Oranges in corn on display

What is food justice?

Food insecurity doesn’t happen in a vacuum; it’s inextricably linked to inequality and the systems that cause it. 

That means when we look at food insecurity, we must also look at the social factors that shape it, looking for solutions that address its causes, while ensuring that people receive the nutritious food they need on a day-to-day basis. 

Enter food justice.

What is food justice?

Food Forward defines Food Justice as all individuals and communities, across all social, racial, and economic lines having equitable access and participation in the growing, selling, buying and consuming of fresh nutritious food.

Food for all

According to a 2023 USC Dornsife study, in Los Angeles County, Black and Hispanic/Latino residents face food insecurity at more than twice the rate (38%) of white residents (16%). A 2021 survey by the National Center for Health Statistics found similar racial disparities and that people with disabilities were three times more likely to experience food insecurity than people without disabilities. 

A food justice approach to food security tackles the systems that create inequality, working towards food access for all with an understanding that different people face different barriers.

Working towards food justice

Food justice work can look many different ways. It includes advocating for racial justice, providing housing, sharing nutrition education, increasing accessibility for people with disabilities, addressing income inequality, and distributing meals and produce.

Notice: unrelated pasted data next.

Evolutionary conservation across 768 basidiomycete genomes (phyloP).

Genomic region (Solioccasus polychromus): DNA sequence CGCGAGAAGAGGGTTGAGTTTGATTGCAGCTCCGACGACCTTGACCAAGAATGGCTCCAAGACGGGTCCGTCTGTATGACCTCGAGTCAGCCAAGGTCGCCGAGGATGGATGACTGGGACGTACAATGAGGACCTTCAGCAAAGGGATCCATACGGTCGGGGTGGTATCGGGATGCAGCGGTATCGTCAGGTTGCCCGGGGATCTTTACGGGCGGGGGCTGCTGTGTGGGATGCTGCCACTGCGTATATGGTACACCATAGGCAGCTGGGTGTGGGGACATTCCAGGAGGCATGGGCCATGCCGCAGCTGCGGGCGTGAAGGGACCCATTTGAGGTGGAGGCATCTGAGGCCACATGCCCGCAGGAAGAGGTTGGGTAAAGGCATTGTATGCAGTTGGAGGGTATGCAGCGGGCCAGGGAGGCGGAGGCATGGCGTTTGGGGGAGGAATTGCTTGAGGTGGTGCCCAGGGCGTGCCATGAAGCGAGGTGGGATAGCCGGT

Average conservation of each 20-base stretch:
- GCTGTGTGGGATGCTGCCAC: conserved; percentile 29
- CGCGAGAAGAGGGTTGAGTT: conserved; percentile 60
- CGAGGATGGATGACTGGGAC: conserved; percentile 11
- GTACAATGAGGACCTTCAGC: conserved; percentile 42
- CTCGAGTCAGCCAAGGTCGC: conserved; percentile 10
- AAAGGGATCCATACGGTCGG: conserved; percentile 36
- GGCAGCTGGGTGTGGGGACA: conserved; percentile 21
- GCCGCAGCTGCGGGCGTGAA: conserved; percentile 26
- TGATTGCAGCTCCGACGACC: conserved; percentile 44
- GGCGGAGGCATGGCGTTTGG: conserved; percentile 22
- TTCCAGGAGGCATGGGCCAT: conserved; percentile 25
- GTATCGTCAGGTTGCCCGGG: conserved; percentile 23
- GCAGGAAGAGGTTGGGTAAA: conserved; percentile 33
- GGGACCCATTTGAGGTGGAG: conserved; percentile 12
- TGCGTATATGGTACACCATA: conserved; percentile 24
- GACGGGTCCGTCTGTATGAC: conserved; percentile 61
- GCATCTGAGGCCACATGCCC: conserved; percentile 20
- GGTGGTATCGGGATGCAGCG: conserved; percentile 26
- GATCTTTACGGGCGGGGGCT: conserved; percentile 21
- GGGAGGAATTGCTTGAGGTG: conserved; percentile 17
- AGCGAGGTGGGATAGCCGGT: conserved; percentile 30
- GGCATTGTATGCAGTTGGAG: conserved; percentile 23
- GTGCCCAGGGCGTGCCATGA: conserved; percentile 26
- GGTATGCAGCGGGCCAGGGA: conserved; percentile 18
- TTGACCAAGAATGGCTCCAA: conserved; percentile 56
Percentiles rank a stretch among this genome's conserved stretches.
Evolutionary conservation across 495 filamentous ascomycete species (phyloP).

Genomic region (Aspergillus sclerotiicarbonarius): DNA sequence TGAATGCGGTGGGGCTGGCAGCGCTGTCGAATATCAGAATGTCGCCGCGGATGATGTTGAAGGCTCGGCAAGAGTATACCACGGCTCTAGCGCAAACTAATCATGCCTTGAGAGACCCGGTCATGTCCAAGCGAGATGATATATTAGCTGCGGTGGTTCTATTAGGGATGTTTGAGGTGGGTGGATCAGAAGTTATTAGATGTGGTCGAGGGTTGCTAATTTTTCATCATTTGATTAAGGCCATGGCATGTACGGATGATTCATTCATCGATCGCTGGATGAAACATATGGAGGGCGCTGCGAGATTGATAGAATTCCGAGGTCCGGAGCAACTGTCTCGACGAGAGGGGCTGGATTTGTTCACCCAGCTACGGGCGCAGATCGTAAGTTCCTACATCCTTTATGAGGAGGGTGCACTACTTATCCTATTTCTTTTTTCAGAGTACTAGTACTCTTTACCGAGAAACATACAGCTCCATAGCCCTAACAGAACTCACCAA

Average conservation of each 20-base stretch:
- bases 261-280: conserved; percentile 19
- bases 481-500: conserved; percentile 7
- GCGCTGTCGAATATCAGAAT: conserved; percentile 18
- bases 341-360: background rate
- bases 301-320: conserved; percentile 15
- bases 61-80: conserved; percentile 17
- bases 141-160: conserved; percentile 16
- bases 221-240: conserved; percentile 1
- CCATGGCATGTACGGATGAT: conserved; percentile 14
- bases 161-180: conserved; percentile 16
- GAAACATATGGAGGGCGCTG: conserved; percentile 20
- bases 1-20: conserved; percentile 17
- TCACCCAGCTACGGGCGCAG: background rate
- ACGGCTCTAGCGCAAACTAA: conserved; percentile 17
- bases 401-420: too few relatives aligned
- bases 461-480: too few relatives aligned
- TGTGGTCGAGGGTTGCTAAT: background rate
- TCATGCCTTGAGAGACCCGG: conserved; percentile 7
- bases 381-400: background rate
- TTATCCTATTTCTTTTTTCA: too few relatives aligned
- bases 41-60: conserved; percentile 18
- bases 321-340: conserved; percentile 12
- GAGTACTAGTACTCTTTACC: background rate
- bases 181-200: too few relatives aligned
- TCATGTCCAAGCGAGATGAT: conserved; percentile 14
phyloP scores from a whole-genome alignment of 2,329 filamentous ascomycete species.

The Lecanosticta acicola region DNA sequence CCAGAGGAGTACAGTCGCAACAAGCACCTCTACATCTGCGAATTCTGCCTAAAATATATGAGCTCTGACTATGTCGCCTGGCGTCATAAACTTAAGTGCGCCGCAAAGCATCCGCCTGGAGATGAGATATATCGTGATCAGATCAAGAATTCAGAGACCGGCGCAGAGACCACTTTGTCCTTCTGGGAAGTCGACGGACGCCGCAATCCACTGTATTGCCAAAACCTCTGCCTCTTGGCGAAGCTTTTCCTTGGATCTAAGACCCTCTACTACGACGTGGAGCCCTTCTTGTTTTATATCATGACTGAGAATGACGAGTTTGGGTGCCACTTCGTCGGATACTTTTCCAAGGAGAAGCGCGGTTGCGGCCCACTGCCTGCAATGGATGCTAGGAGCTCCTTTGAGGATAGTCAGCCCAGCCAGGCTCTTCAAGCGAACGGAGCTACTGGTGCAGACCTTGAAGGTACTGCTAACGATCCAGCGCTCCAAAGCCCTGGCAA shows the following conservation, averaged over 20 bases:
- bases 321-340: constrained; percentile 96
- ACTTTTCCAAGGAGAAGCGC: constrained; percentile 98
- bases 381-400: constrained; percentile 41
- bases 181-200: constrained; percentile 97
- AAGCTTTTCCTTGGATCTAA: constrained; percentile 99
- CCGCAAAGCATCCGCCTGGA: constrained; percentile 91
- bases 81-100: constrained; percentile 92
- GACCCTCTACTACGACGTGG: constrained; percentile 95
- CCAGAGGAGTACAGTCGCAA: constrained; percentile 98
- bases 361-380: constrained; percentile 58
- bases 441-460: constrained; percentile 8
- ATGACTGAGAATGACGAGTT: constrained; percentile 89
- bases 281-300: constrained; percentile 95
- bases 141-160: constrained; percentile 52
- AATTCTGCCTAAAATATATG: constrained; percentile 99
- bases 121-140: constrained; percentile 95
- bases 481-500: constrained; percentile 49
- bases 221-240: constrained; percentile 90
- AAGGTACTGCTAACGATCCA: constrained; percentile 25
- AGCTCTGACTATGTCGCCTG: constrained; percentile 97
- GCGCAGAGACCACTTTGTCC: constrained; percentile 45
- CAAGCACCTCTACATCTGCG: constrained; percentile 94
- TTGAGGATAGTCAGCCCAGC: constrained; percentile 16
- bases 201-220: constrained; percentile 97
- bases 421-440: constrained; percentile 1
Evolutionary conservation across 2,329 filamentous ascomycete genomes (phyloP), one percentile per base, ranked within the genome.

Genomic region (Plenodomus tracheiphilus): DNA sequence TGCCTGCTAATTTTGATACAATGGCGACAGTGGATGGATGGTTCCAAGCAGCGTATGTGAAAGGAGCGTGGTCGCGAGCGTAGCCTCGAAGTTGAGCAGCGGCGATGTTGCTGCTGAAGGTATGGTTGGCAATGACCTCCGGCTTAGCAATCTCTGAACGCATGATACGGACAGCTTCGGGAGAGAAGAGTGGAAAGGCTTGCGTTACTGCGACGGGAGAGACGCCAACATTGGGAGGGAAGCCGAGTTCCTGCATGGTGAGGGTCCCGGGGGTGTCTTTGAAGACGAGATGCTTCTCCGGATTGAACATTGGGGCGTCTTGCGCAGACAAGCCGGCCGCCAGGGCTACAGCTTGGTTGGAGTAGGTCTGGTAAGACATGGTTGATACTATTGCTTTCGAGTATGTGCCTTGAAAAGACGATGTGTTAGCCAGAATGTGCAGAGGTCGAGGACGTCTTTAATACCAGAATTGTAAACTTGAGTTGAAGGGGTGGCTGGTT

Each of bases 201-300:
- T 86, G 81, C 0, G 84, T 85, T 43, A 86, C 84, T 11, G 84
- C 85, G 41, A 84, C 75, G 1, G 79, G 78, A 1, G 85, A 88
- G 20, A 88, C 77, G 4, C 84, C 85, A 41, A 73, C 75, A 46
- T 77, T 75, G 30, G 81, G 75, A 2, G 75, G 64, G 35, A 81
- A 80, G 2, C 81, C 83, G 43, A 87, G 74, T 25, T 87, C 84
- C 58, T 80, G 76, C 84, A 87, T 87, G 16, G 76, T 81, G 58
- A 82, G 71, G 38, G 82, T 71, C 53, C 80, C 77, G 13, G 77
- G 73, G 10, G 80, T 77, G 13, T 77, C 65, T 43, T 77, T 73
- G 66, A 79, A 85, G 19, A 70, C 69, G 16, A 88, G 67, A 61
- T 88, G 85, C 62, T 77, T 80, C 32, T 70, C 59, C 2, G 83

Food Forward works to ensure Food Justice by increasing access to free fresh produce in communities experiencing food insecurity. This is done through partnerships with hundreds of food banks and hunger relief programs who distribute the recovered fruits and vegetables, which reduce the health equity gap and empower stronger communities.

As we recover more produce, we’re strategizing how to distribute it in an effective and equitable way, finding and filling any gaps in our service, especially in communities disproportionately affected by food insecurity and inequality.

Food justice is not something that can be achieved by a single organization or individual. That’s why we’re proud to work with organizations and serve as a vital community resource for homeless and housing, mental health, low income, children, veterans, seniors, the disability community, and many more essential services to serve the diversity of each community.